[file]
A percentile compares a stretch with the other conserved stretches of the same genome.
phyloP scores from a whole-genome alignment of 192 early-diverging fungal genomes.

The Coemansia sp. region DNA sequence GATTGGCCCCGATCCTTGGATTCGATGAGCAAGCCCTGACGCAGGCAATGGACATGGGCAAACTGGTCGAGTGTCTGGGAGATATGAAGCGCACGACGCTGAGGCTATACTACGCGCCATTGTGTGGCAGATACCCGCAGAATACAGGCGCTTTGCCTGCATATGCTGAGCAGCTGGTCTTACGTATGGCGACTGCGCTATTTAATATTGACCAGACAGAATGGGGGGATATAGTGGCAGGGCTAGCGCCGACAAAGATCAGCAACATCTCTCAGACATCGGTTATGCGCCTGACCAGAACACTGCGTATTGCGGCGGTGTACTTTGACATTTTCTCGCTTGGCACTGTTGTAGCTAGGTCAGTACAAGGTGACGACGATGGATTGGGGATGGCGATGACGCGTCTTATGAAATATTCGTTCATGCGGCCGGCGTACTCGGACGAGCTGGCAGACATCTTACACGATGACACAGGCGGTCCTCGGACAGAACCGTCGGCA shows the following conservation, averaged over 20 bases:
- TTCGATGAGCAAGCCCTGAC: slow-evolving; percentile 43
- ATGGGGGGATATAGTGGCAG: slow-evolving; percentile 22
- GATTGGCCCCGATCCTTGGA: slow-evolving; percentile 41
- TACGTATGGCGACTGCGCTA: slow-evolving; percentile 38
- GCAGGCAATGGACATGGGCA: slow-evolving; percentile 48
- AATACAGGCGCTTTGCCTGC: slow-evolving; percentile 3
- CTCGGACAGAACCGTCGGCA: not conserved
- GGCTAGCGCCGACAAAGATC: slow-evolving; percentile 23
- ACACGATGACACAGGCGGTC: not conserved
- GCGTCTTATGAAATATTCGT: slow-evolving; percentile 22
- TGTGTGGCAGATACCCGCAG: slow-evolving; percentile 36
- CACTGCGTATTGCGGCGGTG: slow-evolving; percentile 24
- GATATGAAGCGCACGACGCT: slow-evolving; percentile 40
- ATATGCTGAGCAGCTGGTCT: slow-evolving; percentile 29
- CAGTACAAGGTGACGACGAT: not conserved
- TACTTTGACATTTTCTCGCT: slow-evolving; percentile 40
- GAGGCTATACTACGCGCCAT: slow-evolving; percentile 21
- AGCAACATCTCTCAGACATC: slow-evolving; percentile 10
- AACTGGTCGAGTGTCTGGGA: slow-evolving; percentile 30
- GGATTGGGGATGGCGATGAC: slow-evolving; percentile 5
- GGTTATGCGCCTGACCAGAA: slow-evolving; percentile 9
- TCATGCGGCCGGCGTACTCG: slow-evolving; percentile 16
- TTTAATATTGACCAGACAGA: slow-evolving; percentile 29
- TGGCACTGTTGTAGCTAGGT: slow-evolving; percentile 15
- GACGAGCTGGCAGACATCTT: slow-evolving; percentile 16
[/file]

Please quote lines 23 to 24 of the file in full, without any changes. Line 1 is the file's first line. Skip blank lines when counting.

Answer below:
- GGATTGGGGATGGCGATGAC: slow-evolving; percentile 5
- GGTTATGCGCCTGACCAGAA: slow-evolving; percentile 9